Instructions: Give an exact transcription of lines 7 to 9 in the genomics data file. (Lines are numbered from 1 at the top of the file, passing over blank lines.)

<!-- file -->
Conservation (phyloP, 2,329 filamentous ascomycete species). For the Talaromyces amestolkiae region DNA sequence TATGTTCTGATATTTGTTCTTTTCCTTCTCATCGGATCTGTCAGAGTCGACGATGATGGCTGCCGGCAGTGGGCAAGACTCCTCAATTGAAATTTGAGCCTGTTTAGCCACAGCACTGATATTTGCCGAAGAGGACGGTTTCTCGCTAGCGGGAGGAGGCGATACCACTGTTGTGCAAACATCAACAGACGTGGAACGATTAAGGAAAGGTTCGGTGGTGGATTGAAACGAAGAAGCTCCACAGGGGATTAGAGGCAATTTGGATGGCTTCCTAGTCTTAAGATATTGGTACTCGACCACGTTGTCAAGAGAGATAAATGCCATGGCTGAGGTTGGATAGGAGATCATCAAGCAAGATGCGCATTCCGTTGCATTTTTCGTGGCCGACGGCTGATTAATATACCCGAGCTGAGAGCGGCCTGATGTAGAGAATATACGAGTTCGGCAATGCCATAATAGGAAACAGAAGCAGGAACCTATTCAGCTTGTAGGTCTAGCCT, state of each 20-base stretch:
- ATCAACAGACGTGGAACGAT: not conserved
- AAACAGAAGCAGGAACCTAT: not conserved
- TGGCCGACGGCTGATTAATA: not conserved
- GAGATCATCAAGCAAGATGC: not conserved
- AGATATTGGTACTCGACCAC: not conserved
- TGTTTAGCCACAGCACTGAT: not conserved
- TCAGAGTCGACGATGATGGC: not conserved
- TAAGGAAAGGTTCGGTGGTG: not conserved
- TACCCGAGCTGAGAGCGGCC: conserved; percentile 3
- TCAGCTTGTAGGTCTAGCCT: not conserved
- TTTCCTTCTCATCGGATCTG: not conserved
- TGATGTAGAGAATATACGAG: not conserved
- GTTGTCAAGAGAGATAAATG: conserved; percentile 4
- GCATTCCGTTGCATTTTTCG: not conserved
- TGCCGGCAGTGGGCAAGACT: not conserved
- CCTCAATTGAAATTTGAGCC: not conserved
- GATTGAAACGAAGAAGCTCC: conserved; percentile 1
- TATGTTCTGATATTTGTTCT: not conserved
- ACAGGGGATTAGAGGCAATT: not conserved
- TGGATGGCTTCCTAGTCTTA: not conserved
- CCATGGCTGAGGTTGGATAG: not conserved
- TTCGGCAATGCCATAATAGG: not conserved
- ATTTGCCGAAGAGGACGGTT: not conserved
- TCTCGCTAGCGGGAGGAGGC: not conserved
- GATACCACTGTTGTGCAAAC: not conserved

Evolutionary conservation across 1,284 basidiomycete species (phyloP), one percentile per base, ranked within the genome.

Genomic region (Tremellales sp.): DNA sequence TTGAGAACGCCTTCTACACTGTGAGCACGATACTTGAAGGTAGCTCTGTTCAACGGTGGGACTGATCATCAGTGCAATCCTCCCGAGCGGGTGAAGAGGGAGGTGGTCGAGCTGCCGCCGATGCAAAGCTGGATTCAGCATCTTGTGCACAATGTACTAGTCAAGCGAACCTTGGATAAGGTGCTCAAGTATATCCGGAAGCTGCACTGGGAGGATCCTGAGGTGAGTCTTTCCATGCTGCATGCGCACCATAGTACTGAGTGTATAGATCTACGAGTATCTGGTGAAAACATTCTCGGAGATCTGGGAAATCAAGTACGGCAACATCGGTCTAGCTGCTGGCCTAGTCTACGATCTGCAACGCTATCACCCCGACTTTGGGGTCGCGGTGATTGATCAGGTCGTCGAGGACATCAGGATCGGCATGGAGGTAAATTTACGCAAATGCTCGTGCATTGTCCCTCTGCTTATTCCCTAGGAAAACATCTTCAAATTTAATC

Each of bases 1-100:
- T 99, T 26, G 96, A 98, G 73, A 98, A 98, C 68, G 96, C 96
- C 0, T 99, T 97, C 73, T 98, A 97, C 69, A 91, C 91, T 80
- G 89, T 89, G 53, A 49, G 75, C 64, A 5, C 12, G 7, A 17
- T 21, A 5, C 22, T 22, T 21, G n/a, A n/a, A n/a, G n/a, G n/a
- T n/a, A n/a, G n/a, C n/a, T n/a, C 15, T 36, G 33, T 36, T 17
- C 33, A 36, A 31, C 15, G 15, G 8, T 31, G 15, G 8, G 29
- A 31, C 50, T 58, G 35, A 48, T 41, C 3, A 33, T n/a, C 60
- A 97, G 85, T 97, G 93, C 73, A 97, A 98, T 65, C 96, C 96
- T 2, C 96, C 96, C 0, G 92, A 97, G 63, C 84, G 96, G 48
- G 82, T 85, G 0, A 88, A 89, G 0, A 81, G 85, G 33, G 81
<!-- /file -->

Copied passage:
- TGTTTAGCCACAGCACTGAT: not conserved
- TCAGAGTCGACGATGATGGC: not conserved
- TAAGGAAAGGTTCGGTGGTG: not conserved